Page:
Mexican-born singer Frankie J, a member of the Kumbia Kings before going solo in 2003, did a fantastic job of getting the crowd excited. Dressed in a dapper gray suit, the 36-year-old singer showed off the soulful voice I swooned over in high school. He ended his set with 2005’s Billboard Hot 100 hit “Obsession (No Es Amor)”.

As the stage crew reset the stage, those empty seats began to fill steadily and a large screen on stage displayed a simple “ei” which alone sent the decibel level up to near deafening levels for a few seconds.

After a few more minutes, the screen that had been at center stage began to rise and the crowd went what can only be described as “completely nuts” as Enrique appeared from behind it. As it rose above the stage, Enrique grabbed onto the bottom of the sign and lifted off the ground.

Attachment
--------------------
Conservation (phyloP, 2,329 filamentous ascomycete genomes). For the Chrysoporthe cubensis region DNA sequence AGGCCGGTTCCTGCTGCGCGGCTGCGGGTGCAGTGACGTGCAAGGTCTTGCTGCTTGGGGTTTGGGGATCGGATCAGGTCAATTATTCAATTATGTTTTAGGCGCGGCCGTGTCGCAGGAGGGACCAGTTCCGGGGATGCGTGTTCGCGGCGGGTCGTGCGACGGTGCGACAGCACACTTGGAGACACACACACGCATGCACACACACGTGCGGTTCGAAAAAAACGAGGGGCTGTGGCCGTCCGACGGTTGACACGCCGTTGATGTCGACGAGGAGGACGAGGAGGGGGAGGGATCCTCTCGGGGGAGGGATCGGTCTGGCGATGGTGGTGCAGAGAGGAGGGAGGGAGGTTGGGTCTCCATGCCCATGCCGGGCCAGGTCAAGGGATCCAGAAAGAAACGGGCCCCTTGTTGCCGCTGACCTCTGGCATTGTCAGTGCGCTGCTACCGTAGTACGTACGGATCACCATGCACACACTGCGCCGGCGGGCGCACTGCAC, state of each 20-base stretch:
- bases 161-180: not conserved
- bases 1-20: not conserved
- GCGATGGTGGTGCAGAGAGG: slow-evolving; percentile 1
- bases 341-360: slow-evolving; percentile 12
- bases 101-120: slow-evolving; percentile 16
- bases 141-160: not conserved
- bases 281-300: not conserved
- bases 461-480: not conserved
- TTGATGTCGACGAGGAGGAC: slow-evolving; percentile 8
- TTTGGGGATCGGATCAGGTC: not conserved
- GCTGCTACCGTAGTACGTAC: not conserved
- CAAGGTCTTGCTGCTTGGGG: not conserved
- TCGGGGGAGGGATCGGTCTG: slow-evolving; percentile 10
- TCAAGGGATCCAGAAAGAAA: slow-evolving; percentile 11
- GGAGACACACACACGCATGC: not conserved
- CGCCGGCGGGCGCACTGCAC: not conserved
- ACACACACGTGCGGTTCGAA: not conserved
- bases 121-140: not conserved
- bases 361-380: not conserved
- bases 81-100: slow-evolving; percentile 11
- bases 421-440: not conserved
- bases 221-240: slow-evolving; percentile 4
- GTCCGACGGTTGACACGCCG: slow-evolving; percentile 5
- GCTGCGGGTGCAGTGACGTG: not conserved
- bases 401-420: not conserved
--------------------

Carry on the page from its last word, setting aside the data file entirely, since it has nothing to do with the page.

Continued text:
Just as he drops down the energetic music begins and the blissful abuse of my eardrums begins, as the fans will not be anything close to silent for his entire set. He is clearly a performer and honestly gave nothing short of an amazing show.

ImageThe large screens at the back of the stage blinked the words “ARE YOU READY?” over and over again and the crowd grew louder and louder in anticipation.

Opening his set with “Tonight I’m F*cking You” and shooting smoke straight up into the air, the energy is almost overwhelming. As the cameras pan around to the audience, it’s clear this is not just a crowd of women and the men are going crazy, jumping around and singing along.

Now, let me be real for a second here. Impartiality thrown out the window, I had no idea I was going to be excited the moment he took the stage, but that unexpected excitement could have sent me flying around the United Center for the next hour.